In 2012, Ayesha Siddiqua saw a circular for Muslim marriage registrars for Dinajpur's Phulbari municipality.
She applied, aced her interview with a 5-member panel which sent her name to the Ministry of Law, Siddiqua, now 39, told The Daily Star.
But two months later, she was informed that she could not be hired because she is a woman.
Siddiqua refused to accept the decision. In June 2014, she filed a writ petition with the High Court challenging the government's decision to not employ her based on her gender.
Almost six years later, on February 26, 2020, Siddiqua was further disappointed when the High Court ruled against her and upheld the decision of the law ministry. Recently, the full text of the verdict was released after the judges signed it, bringing the court's decision to light.
The High Court bench of Justice Zubayer Rahman Chowdhury and Kazi Zinat Hoque ruled that women cannot become Nikah (Muslim marriage) registrars due to "certain physical conditions", religious "disqualifications" and the "social and practical conditions of Bangladesh".
"It has to be borne in mind that due to certain physical conditions a lady cannot enter the mosque during a certain time of the month. She is even excused from performing the mandatory daily prayers during this particular time. This disqualification does not allow her to conduct the religious task. We are mindful of the fact that Muslim marriage is a religious ceremony and has to be guided by the terms and dictates of Islam," the HC observed.
In the full text of the verdict, the HC said the primary role and duty of a Nikah registrar is to solemnise the marriage between Muslim couples, which is essentially a religious ceremony.
On account of rapid urbanisation coupled with a lack of open spaces, a recent trend has developed to have the Nikah ceremony solemnised at local mosques, it said.
According to the full text of the HC verdict, a marriage ceremony is not merely a family or social event, but it is essentially a religious ceremony which entails certain religious functions.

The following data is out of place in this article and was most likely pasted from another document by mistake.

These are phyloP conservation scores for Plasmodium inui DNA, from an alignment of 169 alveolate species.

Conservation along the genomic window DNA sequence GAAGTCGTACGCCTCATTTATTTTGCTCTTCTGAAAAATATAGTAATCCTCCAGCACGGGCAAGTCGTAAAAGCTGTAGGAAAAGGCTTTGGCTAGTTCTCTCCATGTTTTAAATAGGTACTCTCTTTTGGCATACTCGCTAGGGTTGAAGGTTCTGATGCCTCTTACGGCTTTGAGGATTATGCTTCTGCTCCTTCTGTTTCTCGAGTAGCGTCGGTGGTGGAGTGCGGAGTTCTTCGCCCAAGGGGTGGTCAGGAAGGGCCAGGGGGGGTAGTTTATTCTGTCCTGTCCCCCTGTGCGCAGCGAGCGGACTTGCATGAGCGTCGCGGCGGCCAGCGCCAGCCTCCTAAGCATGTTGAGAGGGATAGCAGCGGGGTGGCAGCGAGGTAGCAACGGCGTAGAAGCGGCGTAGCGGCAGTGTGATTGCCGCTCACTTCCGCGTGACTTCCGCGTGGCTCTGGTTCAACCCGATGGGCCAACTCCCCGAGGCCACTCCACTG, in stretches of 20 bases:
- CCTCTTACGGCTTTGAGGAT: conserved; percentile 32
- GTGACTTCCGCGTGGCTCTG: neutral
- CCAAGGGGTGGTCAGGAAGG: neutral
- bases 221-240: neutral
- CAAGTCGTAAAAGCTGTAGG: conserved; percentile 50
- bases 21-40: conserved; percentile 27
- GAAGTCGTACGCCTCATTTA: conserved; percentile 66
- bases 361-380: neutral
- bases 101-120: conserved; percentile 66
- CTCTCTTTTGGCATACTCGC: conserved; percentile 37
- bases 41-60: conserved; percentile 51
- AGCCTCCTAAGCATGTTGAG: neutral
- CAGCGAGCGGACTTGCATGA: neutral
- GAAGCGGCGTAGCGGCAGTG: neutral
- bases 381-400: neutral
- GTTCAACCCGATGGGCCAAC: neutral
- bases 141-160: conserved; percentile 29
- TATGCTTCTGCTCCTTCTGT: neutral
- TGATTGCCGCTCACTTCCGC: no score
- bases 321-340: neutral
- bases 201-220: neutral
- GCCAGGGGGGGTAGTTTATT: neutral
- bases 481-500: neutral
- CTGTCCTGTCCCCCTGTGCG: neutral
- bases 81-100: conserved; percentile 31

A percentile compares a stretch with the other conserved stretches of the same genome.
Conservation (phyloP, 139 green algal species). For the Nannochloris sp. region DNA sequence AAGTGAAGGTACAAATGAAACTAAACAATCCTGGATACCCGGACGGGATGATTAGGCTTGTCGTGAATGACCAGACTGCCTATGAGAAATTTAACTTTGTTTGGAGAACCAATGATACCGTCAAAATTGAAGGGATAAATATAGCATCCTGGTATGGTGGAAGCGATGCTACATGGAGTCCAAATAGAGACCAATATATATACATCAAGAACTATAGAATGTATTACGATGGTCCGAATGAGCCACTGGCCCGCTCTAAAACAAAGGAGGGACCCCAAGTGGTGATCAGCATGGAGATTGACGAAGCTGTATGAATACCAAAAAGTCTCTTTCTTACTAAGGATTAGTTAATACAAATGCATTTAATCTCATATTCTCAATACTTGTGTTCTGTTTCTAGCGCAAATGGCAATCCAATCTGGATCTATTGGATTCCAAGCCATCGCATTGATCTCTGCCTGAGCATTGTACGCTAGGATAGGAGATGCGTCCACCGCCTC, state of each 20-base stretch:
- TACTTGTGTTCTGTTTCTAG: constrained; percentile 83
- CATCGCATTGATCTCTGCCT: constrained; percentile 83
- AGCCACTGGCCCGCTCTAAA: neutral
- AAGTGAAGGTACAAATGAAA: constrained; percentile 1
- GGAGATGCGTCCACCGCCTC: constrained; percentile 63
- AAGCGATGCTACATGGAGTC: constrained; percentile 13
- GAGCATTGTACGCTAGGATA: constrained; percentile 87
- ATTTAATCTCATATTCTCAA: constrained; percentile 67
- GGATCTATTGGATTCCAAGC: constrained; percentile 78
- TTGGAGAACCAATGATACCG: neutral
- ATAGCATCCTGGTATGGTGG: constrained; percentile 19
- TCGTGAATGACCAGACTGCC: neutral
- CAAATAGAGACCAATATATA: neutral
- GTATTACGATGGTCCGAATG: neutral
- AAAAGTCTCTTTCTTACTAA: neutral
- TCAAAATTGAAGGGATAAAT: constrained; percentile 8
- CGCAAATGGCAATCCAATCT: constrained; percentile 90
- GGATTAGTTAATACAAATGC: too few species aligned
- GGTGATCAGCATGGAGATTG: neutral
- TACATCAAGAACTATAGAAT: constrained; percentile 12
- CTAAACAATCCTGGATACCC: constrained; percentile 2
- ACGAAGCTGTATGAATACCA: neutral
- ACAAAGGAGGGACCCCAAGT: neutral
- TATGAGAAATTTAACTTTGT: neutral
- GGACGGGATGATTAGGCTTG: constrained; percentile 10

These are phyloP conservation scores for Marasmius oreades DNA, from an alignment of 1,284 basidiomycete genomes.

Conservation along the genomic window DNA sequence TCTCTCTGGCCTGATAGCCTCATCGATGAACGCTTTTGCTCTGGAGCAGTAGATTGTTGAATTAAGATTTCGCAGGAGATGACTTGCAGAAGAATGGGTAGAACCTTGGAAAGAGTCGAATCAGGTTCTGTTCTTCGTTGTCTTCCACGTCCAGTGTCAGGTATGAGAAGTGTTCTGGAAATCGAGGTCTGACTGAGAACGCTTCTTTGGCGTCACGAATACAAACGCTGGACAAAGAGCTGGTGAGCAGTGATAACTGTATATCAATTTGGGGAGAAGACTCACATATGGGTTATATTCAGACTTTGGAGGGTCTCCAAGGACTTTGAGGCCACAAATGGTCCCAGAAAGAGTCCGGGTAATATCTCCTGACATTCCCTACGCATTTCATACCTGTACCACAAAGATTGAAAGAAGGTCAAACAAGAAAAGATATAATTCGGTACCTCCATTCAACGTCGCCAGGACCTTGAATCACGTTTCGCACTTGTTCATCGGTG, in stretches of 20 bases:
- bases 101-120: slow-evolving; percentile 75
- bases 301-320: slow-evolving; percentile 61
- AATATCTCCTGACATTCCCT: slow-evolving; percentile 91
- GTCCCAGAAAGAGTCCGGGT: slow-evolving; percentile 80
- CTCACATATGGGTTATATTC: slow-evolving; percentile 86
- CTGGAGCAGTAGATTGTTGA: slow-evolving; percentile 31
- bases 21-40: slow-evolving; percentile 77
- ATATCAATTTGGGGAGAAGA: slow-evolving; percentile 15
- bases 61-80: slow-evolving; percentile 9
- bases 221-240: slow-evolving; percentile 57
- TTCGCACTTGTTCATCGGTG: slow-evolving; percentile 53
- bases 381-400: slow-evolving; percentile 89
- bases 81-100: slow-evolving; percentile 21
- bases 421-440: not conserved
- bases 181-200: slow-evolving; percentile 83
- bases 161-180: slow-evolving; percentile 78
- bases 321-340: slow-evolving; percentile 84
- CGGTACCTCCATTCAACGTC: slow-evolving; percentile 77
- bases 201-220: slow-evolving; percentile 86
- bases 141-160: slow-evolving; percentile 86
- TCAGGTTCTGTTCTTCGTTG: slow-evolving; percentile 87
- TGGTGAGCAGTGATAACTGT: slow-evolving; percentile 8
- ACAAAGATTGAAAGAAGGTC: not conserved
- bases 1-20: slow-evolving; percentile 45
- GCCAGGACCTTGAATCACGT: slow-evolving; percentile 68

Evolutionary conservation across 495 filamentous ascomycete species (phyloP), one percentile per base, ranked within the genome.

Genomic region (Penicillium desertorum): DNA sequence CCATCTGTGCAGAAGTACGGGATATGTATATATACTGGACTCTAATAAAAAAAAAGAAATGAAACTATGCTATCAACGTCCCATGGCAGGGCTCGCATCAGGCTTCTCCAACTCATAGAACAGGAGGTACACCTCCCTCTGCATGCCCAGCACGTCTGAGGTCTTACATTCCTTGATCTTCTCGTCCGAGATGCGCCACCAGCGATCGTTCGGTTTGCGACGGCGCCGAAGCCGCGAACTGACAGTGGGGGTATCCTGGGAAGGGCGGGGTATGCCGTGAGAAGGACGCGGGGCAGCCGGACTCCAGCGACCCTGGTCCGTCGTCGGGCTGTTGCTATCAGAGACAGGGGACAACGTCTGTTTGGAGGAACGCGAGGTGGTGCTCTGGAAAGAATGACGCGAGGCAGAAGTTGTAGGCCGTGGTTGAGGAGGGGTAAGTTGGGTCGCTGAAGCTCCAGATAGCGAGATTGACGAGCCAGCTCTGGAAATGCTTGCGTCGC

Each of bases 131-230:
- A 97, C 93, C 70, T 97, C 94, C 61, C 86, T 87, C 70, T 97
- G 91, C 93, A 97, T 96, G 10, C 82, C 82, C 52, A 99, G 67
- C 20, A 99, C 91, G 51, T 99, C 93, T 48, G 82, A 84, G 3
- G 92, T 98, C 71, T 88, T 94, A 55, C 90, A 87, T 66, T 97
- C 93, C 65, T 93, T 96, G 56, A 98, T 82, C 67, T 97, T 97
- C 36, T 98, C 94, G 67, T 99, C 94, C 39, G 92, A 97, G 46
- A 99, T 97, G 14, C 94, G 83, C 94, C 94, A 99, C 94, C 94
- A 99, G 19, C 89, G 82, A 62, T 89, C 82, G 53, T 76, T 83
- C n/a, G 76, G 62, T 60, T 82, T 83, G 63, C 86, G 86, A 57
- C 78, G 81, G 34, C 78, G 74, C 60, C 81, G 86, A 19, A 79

The marriage ceremony is usually conducted either by the Nikah Registrar himself or by the Imam of the mosque of the locality where the marriage ceremony takes place.
"How is religion related to this? A marriage registrar will simply be registering the marriage," said Siddiqua in her reaction to the verdict yesterday. "If people want a man to conduct the religious ceremony, they can get a separate imam. The registration can then be done separately."
Siddiqua has filed an appeal against the High Court's decision.
Rights activists especially in the field of menstrual safety and hygiene are siding with Siddiqua, and decried the verdict as a backwards step. This further entrenches the social stereotype that menstruating women are impure, they said.
"The verdict has justified existing social taboos about a menstruating woman being impure," said Sharmin Kabir, who runs Wreetu, an organisation which provides sustainable and affordable menstrual management services.
Naripokkho circulated a statement saying they are surprised, angry and disappointed.
"The fact that the High Court took menstruation to be an impediment for a woman when becoming a marriage registrar is illogical and ridiculous. This is a violation of a woman's constitutional right," the statement said.
"Instead of using religion and society as an excuse to take such a backward-thinking step, we expect decisions to reflect the government's commitment towards equality," the organisation added.
"Why is the whole burden of impurity to be borne by women?" questioned Muktasree Chakma Sathi, founder and executive director of Supporting People and Rebuilding Communities, an organisation that has worked with menstrual health advocacy in the Chittagong Hill Tracts.
"The court is the place to remove barriers for women put by the society. Now the court is putting barriers on where a woman can be employed or not. This will have an impact on other jobs where religion plays even the smallest role," she said.
Both Sharmin Kabir and Sathi protested the use of the phrase "certain physical conditions" instead of using the word "menstruation". "It is a perfectly normal physical process," they said.
This is an official recognition of the social stigma that already exists, commented Rubina Akter, co-founder of Campaign RED which advocates for breaking taboos about menstrual health in schools and madrasas in Chattogram.
"As it is, school and madrasa students are not ready to accept or process that menstruation is not impure. This is confirming their stigma," she added.
A separate statement was sent by 21 citizens including veteran authors, writers, artists and historians like Abdul Gaffar Choudhury, Selina Hossain, Muntasir Mamoon, Ferdousi Mazumder, Hasan Azizul Haque, Anupam Sen, Shamsuzzaman Khan, Mamunur Rashid, Shahriar Kabir, Sara Zaker, Abdus Selim Shimul Yusuf, Mohammed Samad and Hasan Arif, among others.
They asked the court to reconsider the verdict and grant women the equality that the constitution promises them.
"During menstruation, women participate in work both inside the house and outside. They fully take part in familial, social, professional, and government affairs, and meticulously shoulder their responsibilities," they said.